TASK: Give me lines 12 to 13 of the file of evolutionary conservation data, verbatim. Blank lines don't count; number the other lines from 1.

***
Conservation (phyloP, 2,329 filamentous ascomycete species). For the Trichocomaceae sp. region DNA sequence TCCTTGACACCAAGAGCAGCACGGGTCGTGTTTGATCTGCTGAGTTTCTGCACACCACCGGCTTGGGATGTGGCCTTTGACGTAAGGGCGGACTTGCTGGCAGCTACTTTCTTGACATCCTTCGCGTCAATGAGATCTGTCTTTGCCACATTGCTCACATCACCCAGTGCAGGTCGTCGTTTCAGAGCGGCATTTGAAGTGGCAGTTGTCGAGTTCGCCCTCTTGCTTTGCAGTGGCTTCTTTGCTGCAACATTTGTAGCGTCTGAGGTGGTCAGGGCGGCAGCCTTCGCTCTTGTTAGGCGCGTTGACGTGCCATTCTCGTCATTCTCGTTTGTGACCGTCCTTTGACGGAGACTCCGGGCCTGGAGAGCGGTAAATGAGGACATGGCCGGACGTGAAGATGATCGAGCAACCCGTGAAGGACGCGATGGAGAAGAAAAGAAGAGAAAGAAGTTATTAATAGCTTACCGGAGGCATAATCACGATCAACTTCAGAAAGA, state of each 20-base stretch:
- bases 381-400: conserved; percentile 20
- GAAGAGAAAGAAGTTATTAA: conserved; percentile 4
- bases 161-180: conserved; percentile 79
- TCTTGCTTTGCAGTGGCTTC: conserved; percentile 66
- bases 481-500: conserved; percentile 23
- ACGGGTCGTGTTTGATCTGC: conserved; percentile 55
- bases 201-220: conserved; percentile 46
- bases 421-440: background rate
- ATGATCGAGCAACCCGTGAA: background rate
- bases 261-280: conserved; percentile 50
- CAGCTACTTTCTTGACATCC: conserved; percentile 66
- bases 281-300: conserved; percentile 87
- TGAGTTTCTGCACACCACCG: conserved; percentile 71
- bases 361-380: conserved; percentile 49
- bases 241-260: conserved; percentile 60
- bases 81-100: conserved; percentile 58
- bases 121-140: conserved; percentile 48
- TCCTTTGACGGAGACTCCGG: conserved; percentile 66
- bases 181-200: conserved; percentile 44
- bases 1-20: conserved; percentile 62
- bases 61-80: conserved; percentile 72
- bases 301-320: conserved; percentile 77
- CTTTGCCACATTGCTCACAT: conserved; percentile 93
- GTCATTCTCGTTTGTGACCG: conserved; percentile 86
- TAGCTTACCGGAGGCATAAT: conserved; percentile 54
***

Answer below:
- CAGCTACTTTCTTGACATCC: conserved; percentile 66
- bases 281-300: conserved; percentile 87